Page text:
Perhaps today it is this instant reality of the Biblical announcement that he who lives by the sword dies by the sword, that who pull the levers of decision making to dish out the wholesale murder of bystanders as a political statement, are now themselves targeted very personally, "one by one" as it were.
This is a new phenomenon, where instant accountability is accredited.
We need only look back seventy years to the Holocaust and how that evil emerged and evolved from one step to another – labour camps, bashings, shootings, carbon-monoxide vehicles and finally gassing and the final solution.
Some of the Nazi leaders went through the Nuremberg trial process, but most of the perpetrators escaped any punishment at all. The television series Auschwitz showed how after the WWII many of the guards ended up on a singing tour of Britain and hosted in British homes totally unsuspecting. It detailed one Holocaust survivor returning to his home town in Poland to be bluntly told he was neither welcome and his family's house had somehow been designated freehold and sold.
Again, the television series Kessler that follows on (30 years after WWII) from the Secret Army television series illustrates how Kessler the Brussells Gestapo head who ordered the execution of innumerable Belgians, changed his identity and became a wealthy industrialist with a new surname, Dorf.
His cover gets broken in a television interview and the rest of the series illustrates his escape to South America and staying one step ahead of those pursuing him until his colleagues murder his own daughter and in the last scene, now a very old man, he finally realises that this world view he held so passionately, was all smoke and mirrors.
Indeed we know the passage well, that revenge is mine says the Lord, but it stands in balance with a host of other Biblical teaching where standing for right is a duty of the follower of the Lord. As Edmund Burke exclaimed, evil abounds when good men do nothing.
For as long as history has been recorded and as our own memories serve, never has there been a time until now, when "accountability" has become the weapon of choice against those who have unmistakeably delivered death with mayhem.
Ramesh Ponnuru recently wrote on this subject "Drones flying under the Radar" in the Sydney Morning Herald tackling the morality of US foreign policy policy in using drones at all. (www.smh.com.au)
The critical issue relates to civilians (non-combatants) being killed when a drone strikes. He writes that the rules of thumb are probably the best we can hope for on this question, because we need a policy that makes use of drone strikes while drawing the line when the risks to civilians become too high. The danger is that using them is so convenient for policy makers that we will use them too much.
Gwenda Kweak in another recent article, this one titled "Combat Commuters dishing our death with drones", again in the Sydney Morning Herald, features this new type of long distance war. (www.smh.com.au)
This new type of war is not one where commanders in chief and battalion generals are leaning over a large table with maps and diagrams and making strategic decisions for down the line to follow so as to ultimately defeat the enemy.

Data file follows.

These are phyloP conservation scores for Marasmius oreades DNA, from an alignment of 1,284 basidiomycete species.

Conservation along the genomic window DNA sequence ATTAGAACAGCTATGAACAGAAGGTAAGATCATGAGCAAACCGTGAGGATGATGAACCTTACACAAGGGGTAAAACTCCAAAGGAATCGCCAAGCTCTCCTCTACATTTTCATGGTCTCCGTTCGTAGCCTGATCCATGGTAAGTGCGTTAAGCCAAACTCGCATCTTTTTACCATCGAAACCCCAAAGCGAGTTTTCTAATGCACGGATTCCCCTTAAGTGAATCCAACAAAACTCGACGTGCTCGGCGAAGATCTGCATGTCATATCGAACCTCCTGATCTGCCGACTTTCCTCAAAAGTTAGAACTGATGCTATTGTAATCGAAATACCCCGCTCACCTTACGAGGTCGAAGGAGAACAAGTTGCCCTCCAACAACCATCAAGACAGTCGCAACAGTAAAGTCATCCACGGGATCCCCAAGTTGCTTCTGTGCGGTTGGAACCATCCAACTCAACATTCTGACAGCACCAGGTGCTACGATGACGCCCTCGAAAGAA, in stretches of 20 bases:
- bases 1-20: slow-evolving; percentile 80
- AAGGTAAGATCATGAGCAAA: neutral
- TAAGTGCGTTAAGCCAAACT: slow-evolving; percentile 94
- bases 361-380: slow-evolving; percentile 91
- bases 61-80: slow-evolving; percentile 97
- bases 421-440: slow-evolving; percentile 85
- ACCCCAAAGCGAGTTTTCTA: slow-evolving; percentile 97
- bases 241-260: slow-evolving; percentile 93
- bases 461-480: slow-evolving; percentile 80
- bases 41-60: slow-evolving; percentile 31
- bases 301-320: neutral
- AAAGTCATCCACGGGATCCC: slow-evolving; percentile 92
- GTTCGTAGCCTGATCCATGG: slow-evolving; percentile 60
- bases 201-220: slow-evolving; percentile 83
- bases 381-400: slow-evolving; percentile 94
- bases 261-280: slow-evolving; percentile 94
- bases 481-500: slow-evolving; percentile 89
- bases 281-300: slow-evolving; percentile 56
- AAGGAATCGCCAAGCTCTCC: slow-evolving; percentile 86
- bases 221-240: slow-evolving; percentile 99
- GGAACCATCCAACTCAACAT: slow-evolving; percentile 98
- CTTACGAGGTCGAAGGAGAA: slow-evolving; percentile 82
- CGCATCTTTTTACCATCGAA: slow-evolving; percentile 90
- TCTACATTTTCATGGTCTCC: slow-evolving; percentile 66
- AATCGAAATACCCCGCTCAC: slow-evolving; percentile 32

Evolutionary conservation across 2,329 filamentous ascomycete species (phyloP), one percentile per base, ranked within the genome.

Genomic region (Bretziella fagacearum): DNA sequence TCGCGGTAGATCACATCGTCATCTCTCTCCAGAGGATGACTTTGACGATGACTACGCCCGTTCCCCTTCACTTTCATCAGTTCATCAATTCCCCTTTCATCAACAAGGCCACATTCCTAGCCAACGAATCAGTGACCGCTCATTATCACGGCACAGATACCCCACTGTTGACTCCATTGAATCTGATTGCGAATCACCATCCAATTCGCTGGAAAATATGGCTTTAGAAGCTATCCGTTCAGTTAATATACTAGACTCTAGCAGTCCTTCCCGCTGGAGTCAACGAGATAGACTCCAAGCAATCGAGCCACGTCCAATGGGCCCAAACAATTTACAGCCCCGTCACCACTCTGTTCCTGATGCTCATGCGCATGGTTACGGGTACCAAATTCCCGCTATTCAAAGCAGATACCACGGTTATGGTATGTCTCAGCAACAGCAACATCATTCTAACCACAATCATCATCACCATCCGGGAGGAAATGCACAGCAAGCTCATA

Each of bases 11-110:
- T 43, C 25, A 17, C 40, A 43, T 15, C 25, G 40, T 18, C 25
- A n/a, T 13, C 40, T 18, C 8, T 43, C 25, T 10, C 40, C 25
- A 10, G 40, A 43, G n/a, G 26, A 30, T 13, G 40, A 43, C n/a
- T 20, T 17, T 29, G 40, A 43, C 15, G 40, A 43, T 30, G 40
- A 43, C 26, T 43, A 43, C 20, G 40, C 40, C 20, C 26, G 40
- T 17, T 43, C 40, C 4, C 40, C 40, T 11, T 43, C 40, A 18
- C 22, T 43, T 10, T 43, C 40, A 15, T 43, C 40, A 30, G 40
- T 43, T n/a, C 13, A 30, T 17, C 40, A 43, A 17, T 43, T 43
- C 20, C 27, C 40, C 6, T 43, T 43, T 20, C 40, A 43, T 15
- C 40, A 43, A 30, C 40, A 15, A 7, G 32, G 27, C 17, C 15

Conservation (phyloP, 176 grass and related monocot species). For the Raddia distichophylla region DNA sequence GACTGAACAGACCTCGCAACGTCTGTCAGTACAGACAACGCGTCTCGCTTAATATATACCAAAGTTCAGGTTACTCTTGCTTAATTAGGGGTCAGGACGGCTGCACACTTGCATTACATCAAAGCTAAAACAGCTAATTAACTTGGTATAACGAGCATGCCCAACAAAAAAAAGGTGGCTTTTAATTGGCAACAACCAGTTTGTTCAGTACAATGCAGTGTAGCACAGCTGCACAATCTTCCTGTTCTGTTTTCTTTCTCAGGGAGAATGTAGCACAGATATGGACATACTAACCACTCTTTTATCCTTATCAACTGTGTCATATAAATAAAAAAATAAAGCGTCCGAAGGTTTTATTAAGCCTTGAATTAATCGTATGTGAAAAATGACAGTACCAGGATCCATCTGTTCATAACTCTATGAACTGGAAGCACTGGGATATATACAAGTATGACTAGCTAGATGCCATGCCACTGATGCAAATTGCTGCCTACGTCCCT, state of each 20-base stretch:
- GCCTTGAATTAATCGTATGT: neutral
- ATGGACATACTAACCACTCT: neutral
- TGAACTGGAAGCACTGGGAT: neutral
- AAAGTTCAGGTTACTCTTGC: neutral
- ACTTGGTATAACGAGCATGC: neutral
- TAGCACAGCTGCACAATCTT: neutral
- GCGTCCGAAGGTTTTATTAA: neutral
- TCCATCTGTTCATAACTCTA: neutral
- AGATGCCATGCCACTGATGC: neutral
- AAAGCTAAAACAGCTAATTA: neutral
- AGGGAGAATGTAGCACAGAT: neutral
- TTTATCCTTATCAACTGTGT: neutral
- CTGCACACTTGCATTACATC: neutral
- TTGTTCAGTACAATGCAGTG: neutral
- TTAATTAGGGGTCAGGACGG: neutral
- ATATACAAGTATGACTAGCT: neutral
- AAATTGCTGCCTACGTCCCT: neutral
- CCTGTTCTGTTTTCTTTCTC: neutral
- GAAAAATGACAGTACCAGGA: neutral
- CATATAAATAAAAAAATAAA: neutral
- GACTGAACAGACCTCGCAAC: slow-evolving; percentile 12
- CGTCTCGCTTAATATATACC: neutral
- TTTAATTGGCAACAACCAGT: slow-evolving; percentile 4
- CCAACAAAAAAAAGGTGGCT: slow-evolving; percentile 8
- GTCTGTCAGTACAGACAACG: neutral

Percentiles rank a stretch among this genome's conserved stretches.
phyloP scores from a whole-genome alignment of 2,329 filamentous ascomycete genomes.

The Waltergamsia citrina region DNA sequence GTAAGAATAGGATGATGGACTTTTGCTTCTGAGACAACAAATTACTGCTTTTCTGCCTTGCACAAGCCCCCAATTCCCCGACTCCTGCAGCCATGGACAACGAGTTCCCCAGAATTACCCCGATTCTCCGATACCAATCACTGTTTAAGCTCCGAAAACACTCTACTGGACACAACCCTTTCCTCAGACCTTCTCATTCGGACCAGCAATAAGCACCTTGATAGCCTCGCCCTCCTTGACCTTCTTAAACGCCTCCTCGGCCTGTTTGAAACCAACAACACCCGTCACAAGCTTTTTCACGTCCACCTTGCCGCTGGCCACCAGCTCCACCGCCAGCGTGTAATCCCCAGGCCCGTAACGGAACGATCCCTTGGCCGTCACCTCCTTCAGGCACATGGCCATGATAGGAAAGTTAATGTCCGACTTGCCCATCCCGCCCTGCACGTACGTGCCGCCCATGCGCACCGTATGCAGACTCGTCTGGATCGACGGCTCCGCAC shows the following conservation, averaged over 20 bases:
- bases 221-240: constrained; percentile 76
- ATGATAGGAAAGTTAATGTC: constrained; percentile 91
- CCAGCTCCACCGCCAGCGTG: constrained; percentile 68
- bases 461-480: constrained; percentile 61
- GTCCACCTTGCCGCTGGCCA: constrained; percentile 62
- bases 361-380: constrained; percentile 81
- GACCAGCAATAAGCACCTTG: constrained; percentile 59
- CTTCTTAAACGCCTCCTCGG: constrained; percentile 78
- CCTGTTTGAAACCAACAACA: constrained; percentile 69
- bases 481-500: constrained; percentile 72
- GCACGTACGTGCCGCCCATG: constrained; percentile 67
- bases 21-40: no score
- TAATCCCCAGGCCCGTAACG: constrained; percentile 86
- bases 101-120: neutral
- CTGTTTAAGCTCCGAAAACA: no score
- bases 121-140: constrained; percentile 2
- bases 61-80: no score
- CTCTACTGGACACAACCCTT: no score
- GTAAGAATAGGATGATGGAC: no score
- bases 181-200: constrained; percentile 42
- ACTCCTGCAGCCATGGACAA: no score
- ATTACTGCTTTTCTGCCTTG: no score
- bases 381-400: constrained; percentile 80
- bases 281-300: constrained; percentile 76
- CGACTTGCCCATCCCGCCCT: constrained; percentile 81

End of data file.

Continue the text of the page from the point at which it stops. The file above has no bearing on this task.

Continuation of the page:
This is a technological situation where the warrior is a highly trained military technician and so very bright. These operatives are digitally targeting their quarries – they press the button - zap! After their shift, they go home to their family, enjoy meals, play with the kids and snuggle up in a warm comfortable bed. Then it's back to the killing field of technology.
70 nations now have drones
The ultimate problem with all this is that eventually everyone will have drones and all with similar capability. Will there be a drone moratorium as there has been with nuclear weapons? Today, right now, there are 70 nations with drones and it may not be long before they end up in the hands of nastier types.
These are questions and issues being raised by a host of theologians and philosophers. Already the US Methodist Church has come out against drones and many other similar church concerns have been expressed. (au.christiantoday.com)
The Israeli's have for some time, using a variety of warfare methodologies have been unafraid of targeting those in military leadership who have come against them, Late last year we saw this very graphically when Hamas' military genius' car was targeted and filmed – they got their man, like the Canadian Mounties.
That was indeed a case of he who lived by the sword, died by the sword. Was it moral (who determines the morality)? Was it within the United Nations charter of the rules of warfare (what is war today?) Was it inevitable? Was it justice (who determines the justice?) Was it fair (who determines what is fair)?
These are questions Christians ponders. They are perennial questions and there will be good men and women on both sides of this ticket.
Dr Mark Tronson is a Baptist minister (retired) who served as the Australian cricket team chaplain for 17 years (2000 ret) and established Life After Cricket in 2001. He was recognised by the Olympic Ministry Medal in 2009 presented by Carl Lewis Olympian of the Century. He has written 24 books, and enjoys writing. He is married to Delma, with four adult children and grand-children.
Mark Tronson's archive of articles can be viewed at www.pressserviceinternational.org/mark-tronson.html